The mass-participation events organisers behind The 2.6 Challenge are: Human Race, parkrun, The Great Run Company, Run 4 Wales, Grounded Events, London Landmarks, Virgin Sport, Limelight Sports, Threshold Sports, Running High and London Marathon Events. The design and website has been created by Studio Republic and the social media campaign by LiveWire Sport. Both agencies are working pro bono.  The campaign is supported by the Charities Aid Foundation, the Institute of Fundraising, the Small Charities Coalition, the Office for Civil Society, Sport England, Let’s Do This, Virgin Money Giving and JustGiving.

For more information on The 2.6 Challenge, visit twopointsixchallenge.co.uk

Virtual Fundraising Challenges

For you lovely people out there who are itching to fundraise, but have not been able to during the COVID-19 pandemic – this is especially for you!

Our event partners, Run for Charity, have just launched a virtual challenge series for young and old, for the fit and not that fit.  It’s a great way of making the most of your time in isolation, having a purpose and keeping/getting fit.  It  is a unique chance for those non-marathon runners to get involved and run/walk a marathon or climb a mountain at your own pace.  And you can win a medal at the end (we all love a good medal!).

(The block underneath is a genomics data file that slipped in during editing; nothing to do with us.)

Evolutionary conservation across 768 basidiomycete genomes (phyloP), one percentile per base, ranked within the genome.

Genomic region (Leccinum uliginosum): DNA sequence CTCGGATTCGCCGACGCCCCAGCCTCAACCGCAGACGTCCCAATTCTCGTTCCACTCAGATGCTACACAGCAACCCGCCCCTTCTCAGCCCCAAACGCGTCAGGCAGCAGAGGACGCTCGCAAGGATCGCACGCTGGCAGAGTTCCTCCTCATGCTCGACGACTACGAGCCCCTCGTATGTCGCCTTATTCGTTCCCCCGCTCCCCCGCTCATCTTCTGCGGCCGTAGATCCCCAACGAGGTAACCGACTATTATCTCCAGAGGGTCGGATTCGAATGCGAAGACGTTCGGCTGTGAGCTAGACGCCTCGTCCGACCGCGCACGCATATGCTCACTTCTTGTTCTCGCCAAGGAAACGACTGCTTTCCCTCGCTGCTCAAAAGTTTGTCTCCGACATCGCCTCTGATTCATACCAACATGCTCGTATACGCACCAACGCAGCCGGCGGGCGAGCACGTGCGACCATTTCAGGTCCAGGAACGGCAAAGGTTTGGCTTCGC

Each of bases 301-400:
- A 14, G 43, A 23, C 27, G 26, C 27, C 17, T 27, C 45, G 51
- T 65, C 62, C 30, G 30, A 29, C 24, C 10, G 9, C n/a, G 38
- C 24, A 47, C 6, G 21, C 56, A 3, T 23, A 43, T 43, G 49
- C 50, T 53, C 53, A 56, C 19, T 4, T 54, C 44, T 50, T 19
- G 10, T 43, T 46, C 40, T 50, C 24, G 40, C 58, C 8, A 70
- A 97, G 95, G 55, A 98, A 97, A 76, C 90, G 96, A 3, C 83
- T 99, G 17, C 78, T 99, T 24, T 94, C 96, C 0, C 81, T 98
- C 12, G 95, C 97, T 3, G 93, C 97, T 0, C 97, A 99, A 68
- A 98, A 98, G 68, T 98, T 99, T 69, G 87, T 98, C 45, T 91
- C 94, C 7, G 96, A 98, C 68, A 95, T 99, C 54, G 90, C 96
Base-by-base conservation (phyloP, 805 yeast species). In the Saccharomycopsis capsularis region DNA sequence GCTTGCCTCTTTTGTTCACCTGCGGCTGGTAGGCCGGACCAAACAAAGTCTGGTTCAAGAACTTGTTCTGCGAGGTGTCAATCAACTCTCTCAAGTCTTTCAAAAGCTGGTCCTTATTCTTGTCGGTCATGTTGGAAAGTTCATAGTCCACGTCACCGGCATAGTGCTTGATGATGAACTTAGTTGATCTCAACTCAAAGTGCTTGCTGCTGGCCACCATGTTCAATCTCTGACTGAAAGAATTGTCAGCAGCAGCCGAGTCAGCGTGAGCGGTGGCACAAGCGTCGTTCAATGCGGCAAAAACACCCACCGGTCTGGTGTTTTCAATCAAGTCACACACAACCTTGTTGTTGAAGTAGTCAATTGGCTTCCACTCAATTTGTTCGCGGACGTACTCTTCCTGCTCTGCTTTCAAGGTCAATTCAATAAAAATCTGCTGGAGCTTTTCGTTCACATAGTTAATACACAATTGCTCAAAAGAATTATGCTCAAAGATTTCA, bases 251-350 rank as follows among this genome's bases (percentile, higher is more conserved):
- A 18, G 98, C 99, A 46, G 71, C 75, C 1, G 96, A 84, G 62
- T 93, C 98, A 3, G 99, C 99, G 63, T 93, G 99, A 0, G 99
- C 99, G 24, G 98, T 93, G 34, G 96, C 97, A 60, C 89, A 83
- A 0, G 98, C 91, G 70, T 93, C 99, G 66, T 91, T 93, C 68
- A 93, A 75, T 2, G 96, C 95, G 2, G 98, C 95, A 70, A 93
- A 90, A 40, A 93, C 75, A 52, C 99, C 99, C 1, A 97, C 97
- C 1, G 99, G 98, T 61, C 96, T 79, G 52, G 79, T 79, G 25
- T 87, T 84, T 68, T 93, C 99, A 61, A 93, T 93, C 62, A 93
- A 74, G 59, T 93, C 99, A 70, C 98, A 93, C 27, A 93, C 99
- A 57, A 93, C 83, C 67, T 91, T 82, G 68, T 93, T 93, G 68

Here is a list of our current virtual challenges:

Climb Everest – A 12 week challenge perfect for isolation. Challengers will have to complete a climb equivalent to Mount Everest (8,848m) either out and about on your daily exercise, climbing the stairs indoors, or a combination of the two!

Inca Trail – A virtual challenge to tick off the bucket list. A 25 mile run, walk or jog to be completed in as many efforts as you can manage.

Team Gotham – Not all Superheros wear capes….some have to fight crime in isolation too! This is a 5K challenge, so perfect for families who want to complete it together, or anyone looking to stay fit during lockdown.

The Big Charity Run – The ultimate challenge; you can choose your own.  Pick a 30, 60, 90 or 120 mile distance to complete over a single month. You can run, walk or cycle, so perfect for setting an ambitious target and staying motivated!

Plus there are lots of location specific races that you could join, including: